Updated on 02/13/2017 11:31AM

Investigation probes whether horses swapped identities


The horse identifier at Delta Downs in Louisiana has been suspended, and the Louisiana Racing Commission is conducting an investigation into the possibility that two horses have made starts in the state under swapped identities, the top official of the commission confirmed on Wednesday.

The identifier, Melissa Dueitt, was suspended late last week at the start of the investigation, according to Charles Gardiner, the executive director of the Louisiana Racing Commission. Gardiner said the investigation revolves around two horses with “nearly identical” physical markings that may have raced in three races in the state since late last year.

Gardiner said the horses came from the same barn, but he declined to identify the trainer.

An official for Boyd Gaming, the owner of Delta Downs, acknowledged the suspension and investigation this week but would provide no comment, referring all inquiries to the racing commission.

An official with knowledge of the investigation said late Wednesday afternoon that the probe involves two horses trained by Eduardo Ramirez. One of the horses, Tough to the Bone, won a $5,000 claiming race on Dec. 22 at Delta, in his second start with Ramirez listed as the trainer. In his prior start, Tough to the Bone had won a $5,000 claiming race at Delta on Nov. 30.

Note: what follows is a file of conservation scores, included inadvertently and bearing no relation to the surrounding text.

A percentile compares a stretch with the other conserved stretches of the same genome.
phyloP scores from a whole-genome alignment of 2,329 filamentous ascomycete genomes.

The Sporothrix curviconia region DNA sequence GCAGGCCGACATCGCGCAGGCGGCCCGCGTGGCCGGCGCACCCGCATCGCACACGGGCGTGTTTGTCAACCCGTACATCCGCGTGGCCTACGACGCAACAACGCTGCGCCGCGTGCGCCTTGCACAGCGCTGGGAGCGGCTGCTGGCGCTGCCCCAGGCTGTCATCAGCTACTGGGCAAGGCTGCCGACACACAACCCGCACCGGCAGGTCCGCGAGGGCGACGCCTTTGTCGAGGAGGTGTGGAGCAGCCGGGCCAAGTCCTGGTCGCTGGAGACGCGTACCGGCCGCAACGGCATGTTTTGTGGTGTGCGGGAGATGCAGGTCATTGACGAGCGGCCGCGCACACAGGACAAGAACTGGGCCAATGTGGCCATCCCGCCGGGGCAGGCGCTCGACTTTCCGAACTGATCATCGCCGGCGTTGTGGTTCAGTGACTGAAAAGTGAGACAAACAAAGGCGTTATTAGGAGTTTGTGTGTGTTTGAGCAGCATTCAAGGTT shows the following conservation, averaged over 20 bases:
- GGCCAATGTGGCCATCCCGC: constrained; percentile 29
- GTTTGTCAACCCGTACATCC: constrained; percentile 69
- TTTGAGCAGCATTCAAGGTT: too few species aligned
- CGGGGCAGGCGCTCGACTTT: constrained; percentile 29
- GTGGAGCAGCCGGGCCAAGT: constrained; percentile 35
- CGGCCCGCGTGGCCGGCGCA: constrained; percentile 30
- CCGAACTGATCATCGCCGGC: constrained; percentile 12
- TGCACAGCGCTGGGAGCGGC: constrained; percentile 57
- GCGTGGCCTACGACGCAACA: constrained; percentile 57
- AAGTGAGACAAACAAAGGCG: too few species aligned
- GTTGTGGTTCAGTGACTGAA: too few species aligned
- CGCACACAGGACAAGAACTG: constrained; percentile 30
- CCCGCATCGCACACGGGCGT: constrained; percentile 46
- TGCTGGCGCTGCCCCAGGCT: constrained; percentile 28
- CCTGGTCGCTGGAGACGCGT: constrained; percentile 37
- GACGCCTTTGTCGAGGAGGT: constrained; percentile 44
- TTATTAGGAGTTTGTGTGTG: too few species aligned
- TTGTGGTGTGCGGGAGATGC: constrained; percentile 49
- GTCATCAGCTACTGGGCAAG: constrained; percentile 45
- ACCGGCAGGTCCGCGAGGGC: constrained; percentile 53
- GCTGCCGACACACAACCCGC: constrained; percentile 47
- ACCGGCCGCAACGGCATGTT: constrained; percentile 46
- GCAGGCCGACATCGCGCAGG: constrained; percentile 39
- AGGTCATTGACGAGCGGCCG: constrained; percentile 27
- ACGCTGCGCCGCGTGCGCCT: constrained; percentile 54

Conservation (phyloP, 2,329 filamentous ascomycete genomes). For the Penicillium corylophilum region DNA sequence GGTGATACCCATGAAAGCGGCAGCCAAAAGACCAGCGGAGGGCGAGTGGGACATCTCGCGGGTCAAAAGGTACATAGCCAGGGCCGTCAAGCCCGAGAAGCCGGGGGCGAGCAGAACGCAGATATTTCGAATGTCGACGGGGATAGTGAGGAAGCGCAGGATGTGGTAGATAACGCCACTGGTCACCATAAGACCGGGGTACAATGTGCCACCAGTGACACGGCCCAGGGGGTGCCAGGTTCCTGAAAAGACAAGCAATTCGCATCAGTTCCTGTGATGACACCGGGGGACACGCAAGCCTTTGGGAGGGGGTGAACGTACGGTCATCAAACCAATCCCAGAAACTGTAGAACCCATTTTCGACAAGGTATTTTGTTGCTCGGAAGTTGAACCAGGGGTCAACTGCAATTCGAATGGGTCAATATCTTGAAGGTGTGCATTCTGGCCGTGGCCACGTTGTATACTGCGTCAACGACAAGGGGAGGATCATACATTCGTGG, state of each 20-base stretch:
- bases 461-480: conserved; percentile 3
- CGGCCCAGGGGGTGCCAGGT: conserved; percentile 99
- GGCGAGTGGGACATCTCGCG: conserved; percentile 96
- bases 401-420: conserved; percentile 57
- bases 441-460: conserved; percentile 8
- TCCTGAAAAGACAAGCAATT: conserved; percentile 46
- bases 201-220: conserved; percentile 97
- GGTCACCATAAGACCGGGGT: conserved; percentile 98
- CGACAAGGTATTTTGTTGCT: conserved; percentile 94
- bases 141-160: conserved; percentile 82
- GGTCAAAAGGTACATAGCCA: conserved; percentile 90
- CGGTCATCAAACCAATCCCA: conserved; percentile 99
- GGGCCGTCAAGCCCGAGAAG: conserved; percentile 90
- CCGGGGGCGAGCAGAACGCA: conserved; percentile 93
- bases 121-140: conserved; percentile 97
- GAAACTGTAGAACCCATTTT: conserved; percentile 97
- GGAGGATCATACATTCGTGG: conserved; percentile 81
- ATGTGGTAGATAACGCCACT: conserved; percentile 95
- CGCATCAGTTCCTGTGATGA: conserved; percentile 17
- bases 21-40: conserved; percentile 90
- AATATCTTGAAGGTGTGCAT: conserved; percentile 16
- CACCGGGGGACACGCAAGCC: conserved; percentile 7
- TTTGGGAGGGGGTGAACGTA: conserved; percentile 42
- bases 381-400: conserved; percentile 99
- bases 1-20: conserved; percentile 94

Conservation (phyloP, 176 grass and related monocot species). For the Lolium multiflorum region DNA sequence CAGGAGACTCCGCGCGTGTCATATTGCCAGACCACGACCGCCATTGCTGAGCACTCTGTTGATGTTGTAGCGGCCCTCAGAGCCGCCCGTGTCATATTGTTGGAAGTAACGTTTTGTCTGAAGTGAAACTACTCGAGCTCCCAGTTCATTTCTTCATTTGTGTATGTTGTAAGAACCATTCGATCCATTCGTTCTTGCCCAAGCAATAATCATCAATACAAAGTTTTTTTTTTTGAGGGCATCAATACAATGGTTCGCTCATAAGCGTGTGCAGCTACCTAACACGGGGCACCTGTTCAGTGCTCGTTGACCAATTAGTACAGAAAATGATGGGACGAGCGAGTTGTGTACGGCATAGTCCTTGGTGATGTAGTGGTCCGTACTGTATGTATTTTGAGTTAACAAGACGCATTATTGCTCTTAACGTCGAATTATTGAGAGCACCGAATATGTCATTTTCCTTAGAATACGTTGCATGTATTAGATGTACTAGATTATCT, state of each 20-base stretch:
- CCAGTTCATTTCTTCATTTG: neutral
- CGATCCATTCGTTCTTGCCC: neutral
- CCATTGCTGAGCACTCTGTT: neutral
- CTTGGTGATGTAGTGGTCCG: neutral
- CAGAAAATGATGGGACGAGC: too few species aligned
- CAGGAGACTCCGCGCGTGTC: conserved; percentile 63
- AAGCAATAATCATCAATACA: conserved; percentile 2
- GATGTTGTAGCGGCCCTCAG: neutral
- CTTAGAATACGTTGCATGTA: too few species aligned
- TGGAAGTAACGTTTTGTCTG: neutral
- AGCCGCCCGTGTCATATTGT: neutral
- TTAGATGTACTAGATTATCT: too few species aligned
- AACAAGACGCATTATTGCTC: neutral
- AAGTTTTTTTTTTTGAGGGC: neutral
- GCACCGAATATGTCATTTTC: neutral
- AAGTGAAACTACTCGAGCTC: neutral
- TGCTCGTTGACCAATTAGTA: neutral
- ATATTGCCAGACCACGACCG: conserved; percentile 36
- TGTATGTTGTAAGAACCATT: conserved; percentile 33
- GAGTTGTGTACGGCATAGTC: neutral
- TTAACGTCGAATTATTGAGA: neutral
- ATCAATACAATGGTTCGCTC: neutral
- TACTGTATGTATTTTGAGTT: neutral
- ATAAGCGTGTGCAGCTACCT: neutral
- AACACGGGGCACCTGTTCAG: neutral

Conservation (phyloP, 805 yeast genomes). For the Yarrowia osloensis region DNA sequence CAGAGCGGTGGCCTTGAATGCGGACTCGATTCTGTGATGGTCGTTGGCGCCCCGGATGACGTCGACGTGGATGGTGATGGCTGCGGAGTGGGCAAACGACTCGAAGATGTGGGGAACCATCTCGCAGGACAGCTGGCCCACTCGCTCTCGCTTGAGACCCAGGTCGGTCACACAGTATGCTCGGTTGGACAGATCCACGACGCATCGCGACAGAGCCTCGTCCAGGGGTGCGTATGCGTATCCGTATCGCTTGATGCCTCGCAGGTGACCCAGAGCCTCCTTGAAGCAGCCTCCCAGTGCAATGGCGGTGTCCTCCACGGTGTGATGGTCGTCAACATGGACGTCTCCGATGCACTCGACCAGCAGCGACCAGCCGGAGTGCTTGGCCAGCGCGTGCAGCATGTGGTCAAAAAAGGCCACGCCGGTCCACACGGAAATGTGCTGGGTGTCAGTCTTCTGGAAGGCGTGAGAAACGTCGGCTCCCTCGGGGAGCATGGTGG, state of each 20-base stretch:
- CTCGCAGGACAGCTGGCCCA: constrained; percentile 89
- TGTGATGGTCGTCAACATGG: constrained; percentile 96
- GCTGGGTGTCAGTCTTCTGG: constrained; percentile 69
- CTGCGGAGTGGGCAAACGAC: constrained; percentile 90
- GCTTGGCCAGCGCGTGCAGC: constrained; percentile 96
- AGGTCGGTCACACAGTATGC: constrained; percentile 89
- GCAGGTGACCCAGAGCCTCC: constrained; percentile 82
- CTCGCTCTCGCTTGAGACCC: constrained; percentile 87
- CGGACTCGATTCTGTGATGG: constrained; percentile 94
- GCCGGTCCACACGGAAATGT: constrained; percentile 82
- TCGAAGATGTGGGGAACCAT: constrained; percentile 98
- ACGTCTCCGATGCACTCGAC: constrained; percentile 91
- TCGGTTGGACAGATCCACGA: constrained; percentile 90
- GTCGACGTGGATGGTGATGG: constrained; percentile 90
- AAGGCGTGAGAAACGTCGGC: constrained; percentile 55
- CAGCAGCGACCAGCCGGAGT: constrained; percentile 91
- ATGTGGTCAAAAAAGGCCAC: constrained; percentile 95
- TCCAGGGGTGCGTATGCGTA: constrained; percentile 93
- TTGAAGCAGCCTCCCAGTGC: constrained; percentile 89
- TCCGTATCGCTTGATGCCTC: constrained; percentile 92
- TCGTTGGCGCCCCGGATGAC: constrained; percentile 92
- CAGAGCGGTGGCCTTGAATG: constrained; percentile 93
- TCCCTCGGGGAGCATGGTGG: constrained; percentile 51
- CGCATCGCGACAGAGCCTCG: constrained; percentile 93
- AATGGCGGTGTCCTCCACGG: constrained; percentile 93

The other horse, Willieverwin, was claimed for $10,000 out of a Nov. 23 race by Ramirez at Delta. Willieverwin subsequently finished sixth in an allowance race at Delta on Dec. 20 and ninth in a claiming race on Jan. 20 at the track.

Both Tough to the Bone and Willieverwin are bay, 4-year-old geldings.

Ramirez did not return a phone call seeking comment.

Ramirez has won 11 races this year from 59 starts, racing entirely in Louisiana. Last year, he won 83 races from 349 starts, with earnings of $1.4 million.

The horse identifier at a racetrack checks all horses entered in races for physical markings matching a description on the horse’s papers after the horses arrive in the paddock. The identifier is also supposed to check a lip tattoo unique to each registered Thoroughbred.

Gardiner said Louisiana state police are assisting in the investigation and that officials are awaiting the results of DNA testing on the involved horses.